MORGAN: I certainly agree. It could be a total nightmare. Charles, let's play a clip of President Obama in his final ever campaign speech. A very poignant one. I watched it. It went quite a long time, as did Governor Romney's, but this was the last time we'll see one of the great political campaigners in modern American history do his stuff. Watch a bit of this.


OBAMA: I want to thank you. You took this campaign and you made it your own and you organized yourself block by block, neighborhood by neighborhood, county by county, starting a movement that spread across the country. A movement made up of young and old and rich and poor and black and white, Latino, Asian, Native American, gay, straight, Democrats, Republicans, who believe we've all got something to contribute.


MORGAN: You know, I thought it was a fantastic speech, I have to say. He told one of the longest anecdotes of all time at the end, but actually even that was quite moving. But what I was left again with was if Barack Obama loses this on a knife edge, as he still could possibly do so, you'd have to say where has that passion been earlier in this campaign?

Charles Blow, where has it been? This is not the Obama we saw in the first debate, for example. Why has he been waiting so late to unleash the Obama we all fell in love with in '08?

BLOW: Well, I think that part of it is that Barack Obama responds to energy and I think that now that it's getting down to the wire, he's responding in kind to the energy that he's feeling from voters, from the rallies, he's really feeling himself up against it. And you know it's kind of like what it is, kind of basketball analogies where somebody pulls it out in the clutch every time. There's your go-to guy. I think he kind of has that part of him where you may not necessarily be there when you think that he should show up and do what you know he's capable of doing, but he does come around to giving you that fire.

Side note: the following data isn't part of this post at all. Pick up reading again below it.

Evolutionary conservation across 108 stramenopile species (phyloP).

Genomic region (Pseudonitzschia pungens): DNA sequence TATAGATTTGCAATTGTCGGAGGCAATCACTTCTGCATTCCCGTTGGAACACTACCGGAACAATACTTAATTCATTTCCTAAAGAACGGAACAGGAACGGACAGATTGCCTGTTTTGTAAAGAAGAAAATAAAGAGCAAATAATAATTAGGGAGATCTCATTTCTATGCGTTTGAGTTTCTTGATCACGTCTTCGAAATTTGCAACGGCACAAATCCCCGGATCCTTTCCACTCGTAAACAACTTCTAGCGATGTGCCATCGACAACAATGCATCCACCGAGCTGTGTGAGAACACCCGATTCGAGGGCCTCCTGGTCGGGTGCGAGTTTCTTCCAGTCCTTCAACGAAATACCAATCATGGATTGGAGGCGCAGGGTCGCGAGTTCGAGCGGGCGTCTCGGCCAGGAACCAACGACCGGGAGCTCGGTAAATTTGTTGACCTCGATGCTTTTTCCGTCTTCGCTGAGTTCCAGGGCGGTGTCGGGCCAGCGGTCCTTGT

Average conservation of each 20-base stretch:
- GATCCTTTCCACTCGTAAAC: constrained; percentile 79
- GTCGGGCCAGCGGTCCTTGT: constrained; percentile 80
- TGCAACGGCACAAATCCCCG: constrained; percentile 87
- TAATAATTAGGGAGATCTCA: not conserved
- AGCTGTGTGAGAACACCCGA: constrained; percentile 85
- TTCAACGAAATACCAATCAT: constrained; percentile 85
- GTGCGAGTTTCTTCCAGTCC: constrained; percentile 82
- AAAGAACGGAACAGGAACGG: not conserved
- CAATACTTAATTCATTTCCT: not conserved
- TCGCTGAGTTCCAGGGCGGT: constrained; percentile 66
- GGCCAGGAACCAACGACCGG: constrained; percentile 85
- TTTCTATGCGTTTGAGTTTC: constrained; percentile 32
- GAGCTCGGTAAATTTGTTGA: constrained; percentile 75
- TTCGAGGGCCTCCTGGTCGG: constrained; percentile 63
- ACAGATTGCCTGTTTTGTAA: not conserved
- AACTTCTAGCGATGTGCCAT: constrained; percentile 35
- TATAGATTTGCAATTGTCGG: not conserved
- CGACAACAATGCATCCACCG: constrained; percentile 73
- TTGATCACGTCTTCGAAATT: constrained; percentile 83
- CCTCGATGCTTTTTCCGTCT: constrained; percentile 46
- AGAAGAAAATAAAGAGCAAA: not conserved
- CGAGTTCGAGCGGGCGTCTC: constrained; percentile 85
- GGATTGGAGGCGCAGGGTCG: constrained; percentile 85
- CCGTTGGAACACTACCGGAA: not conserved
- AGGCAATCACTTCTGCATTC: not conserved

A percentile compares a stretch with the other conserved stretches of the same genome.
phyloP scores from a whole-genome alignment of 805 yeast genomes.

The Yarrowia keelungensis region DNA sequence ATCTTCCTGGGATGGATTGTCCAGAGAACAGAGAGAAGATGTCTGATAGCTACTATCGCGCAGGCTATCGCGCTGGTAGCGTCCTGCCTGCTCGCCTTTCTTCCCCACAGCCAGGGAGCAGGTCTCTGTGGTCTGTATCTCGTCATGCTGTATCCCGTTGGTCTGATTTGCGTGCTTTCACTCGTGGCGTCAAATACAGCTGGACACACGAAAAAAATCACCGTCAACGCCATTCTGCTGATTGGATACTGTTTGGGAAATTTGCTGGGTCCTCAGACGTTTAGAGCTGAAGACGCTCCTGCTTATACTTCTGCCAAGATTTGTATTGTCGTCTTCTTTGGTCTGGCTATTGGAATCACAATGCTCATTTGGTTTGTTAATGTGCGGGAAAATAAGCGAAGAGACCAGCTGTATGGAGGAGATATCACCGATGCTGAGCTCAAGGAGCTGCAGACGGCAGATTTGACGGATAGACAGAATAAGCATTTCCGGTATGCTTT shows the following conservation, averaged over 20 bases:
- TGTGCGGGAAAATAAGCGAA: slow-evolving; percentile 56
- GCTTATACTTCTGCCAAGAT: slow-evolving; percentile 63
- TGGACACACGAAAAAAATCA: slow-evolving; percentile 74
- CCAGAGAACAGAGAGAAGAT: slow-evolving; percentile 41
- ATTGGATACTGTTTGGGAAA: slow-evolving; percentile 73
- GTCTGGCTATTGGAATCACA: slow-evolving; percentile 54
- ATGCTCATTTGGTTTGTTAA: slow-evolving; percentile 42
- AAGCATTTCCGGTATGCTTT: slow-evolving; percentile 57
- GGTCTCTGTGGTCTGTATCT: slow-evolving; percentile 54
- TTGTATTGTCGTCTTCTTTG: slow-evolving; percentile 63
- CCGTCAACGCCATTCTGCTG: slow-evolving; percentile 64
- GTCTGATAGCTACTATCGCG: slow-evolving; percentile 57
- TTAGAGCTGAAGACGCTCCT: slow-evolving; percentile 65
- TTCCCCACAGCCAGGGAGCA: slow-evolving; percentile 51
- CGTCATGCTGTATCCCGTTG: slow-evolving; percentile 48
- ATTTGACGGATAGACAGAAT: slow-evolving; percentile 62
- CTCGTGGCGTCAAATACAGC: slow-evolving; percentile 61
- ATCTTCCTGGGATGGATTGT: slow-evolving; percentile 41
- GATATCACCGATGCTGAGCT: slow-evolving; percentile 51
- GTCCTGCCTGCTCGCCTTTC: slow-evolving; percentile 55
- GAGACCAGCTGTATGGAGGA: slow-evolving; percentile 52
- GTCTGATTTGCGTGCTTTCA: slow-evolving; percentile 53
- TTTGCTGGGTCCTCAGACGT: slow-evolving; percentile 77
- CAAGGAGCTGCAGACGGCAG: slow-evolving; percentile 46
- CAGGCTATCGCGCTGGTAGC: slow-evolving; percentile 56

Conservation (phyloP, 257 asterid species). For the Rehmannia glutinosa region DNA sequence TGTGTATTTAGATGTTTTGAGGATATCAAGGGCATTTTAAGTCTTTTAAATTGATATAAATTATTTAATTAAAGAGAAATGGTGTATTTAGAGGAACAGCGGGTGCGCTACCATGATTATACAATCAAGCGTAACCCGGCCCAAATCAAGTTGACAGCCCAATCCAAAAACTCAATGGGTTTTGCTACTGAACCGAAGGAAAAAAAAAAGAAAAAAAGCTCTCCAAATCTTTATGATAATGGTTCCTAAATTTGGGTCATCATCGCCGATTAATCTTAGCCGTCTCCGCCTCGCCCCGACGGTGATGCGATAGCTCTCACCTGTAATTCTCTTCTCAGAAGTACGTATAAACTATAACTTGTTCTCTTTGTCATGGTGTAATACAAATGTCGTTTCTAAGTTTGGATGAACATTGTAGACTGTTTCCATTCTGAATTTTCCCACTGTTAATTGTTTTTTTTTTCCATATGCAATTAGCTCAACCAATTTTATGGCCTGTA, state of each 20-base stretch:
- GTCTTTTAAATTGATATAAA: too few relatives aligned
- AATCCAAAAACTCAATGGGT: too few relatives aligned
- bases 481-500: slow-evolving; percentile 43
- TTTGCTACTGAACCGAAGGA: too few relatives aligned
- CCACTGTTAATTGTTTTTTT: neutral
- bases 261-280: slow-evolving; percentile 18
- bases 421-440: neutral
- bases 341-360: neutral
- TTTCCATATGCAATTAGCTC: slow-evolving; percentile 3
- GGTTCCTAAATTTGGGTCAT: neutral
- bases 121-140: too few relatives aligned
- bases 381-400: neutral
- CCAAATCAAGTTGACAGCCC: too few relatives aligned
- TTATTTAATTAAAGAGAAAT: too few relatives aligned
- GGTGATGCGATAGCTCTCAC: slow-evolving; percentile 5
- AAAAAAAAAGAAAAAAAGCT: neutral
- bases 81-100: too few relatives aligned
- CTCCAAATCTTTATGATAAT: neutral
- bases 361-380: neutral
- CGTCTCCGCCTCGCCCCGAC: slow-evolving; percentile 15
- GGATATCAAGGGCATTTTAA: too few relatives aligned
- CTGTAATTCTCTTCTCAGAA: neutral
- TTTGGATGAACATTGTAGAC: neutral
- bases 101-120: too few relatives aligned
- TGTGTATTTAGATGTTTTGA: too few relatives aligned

I think that what you're seeing tonight, I watched both he and Mitt Romney tonight, and there's a stark difference in their personas, the way that they're speaking tonight. Barack Obama sounds very much engaged and fired up and Mitt Romney does not have that fire in the gut in the speeches he's giving tonight in the closing of this campaign. And that will make the difference, I think, for a lot of people who are - you know, the fence-sitters who said, well, I didn't have enough information. Well, at this point, you're not going to have enough information. You're going to go with your gut at this point, if you haven't gone with the facts so far.

MORGAN: I think that's a pretty good point. Let's bring in Carol Roth, who's joining us by phone now I think. Carol, I don't know if you saw either of the speeches tonight, but Governor Romney, he made a pretty good speech, but it didn't have the kind of firebrand impact of Obama's last speech tonight. And I sort of agree with Charles Blow. I think it matters. It's all about demeanor and how you're looking in these latter stages. It can send it over the edge for the independents in particular.